As the Indeed Building steadily climbs, its strong diagonal design is becoming more evident. I took this photo a month ago, so I’m sure it has grown noticeably since then. I also featured the building in a stubbier state shot in back in February. That black and white was part of my A Changing Austin series.
Like the last dozen posts, I made this photograph with the Canon G1X Mark II. It works as a convenient companion to the beefy Fujifilm GFX 50R. In fact, that’s one of the reasons I bought it. You see, the GFX 50R might be one of the highest quality cameras around, but with my two lenses, it’s not very versatile. My widest focal length is a 40mm equivalent, which often doesn’t capture the sweeping angles I want for urban landscapes.
The Canon G1X Mark II gives me a 24mm to 120mm equivalent in a convenient zoom. More than enough for almost any composition. Yet, the body is small enough to easily partner with the big Fuji. The decently large sensor also makes excellent images.
These photos are all at the widest 24mm equivalent. However, shooting in RAW, I can expand the crop to pull in additional details not shown in JPEG. It’s a similar situation I had with the Canon G7X Mark II when I created my Cinematic Style. This has the effect of widening the focal length and getting a higher resolution.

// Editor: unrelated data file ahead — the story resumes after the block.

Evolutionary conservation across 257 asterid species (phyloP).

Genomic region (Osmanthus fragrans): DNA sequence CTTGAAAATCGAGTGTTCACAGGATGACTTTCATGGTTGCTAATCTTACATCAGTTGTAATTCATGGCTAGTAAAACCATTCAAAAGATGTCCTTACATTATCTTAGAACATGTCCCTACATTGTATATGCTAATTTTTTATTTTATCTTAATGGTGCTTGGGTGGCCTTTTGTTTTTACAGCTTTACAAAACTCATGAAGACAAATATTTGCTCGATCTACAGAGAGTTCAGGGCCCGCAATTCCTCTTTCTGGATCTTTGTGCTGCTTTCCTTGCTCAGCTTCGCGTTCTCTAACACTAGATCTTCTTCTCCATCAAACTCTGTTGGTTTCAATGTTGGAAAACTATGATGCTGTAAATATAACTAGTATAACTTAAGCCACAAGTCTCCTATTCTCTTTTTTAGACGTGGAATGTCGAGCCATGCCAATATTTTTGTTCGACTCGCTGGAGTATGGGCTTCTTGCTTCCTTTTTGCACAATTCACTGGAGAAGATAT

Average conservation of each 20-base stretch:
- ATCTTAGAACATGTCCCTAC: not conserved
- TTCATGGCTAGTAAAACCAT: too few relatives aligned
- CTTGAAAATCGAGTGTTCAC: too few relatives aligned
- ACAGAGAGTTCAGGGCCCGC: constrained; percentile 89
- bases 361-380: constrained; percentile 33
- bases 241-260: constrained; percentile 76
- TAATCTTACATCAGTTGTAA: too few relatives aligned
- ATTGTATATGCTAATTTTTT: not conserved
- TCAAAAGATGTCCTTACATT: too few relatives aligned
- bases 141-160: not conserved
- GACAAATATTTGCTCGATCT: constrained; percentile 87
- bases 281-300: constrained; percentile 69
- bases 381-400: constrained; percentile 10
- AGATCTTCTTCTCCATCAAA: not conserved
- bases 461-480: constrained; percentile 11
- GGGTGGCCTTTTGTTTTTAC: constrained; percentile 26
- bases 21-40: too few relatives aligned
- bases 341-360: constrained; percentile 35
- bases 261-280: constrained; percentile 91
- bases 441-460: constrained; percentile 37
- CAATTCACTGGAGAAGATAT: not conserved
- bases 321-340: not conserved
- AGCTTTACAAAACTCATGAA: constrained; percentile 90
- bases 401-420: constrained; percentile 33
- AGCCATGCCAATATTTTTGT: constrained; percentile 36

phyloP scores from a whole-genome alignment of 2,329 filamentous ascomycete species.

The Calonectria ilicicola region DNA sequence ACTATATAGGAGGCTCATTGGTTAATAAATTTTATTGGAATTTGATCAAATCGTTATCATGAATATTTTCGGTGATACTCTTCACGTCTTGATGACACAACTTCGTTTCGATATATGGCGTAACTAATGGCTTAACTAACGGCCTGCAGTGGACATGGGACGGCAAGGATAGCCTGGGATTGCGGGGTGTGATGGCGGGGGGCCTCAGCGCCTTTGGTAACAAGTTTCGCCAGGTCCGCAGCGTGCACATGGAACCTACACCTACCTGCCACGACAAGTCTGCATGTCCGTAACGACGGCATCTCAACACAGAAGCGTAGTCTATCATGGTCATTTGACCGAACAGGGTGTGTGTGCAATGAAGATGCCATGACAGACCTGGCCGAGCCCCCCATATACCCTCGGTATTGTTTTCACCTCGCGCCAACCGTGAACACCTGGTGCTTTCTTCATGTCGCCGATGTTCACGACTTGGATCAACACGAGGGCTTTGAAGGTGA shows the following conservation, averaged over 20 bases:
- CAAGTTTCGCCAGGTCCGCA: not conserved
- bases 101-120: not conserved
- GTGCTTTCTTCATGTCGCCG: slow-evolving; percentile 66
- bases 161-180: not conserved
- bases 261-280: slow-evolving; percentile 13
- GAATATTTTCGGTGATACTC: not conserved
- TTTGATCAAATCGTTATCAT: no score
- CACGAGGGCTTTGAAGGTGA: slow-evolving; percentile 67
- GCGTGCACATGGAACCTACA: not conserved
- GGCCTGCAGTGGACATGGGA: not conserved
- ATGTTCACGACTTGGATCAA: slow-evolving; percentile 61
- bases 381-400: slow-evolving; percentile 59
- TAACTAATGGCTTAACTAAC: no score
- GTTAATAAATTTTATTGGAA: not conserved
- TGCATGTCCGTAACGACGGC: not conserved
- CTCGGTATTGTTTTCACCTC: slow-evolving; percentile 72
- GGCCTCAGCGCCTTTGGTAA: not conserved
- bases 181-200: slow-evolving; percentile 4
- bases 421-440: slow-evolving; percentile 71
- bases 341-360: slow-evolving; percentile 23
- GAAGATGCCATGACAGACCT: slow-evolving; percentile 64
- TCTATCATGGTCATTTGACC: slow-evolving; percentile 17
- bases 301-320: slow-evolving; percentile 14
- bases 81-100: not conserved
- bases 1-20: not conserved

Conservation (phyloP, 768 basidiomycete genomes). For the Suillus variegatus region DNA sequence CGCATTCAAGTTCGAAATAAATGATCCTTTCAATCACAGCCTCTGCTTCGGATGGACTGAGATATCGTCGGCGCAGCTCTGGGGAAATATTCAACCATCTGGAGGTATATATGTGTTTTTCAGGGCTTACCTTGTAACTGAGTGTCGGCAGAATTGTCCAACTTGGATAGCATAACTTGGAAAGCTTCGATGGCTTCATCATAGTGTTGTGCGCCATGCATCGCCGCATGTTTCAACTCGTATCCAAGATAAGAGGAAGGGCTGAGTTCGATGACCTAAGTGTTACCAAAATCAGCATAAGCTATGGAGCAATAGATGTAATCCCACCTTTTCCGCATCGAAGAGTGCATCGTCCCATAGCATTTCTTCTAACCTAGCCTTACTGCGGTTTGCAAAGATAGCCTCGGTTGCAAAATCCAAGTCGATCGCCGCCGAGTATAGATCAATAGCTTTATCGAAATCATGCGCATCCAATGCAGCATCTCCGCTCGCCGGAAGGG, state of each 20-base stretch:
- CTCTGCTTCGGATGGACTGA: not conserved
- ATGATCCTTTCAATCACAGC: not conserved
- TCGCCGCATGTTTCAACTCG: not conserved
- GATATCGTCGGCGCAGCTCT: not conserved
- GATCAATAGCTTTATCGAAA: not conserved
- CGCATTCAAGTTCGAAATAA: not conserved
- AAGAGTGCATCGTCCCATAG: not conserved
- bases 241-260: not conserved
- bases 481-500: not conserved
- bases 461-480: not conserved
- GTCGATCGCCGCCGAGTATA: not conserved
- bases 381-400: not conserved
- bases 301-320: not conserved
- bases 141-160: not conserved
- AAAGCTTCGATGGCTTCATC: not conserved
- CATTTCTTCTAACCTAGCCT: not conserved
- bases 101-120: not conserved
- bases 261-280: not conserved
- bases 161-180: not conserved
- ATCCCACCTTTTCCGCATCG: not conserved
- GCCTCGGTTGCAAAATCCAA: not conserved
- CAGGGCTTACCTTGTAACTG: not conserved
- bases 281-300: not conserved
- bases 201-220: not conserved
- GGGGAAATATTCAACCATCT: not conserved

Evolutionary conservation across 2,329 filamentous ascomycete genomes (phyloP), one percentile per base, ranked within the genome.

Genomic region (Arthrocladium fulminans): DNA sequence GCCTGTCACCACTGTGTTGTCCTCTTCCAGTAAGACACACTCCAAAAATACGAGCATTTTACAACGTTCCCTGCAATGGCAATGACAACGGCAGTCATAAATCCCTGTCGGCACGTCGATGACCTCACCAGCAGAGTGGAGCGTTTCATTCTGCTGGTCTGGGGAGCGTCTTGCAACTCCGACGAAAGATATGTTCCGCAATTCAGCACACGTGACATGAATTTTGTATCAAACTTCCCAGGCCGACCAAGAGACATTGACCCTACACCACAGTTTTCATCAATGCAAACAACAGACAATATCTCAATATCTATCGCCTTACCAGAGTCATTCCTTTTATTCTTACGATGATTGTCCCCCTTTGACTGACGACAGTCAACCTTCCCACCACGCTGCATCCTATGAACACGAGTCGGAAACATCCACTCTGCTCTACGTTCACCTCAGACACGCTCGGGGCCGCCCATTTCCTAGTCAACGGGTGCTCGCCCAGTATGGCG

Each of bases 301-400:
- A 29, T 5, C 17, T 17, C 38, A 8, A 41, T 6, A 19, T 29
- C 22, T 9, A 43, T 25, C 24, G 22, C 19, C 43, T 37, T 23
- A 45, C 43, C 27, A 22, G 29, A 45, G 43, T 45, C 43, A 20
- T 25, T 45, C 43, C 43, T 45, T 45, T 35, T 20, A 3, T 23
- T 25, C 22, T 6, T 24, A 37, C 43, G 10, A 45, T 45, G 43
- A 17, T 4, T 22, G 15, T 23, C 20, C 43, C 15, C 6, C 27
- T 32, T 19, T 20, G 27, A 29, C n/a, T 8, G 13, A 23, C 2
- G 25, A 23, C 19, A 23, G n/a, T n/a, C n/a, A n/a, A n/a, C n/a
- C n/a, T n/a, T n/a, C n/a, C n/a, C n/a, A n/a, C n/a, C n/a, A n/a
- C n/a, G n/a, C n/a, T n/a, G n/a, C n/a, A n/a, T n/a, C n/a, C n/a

Both of these photos are the same, other than the camera orientation. I love the backlighting from the sun creating the extra sparkle. There is a character to the images from the G1X Mark II that I really like.
Optically and resolutions wise, this 6-year-old Canon doesn’t hold a candle to the details from the Fuji GFX 50R. However, in its own way, I love the Canon images even more. The Fuji is about technical image perfection and ultimate resolution. The Canon is about color and character.
Both cameras together make a good yin and yang package. They have different capabilities that compliment. Shooting architecture wide is simple. Using the 40mm equivalent on my Fuji is frustrating and is a lot more challenging. I’m hoping, however, that the restrictive framing will make me more creative.
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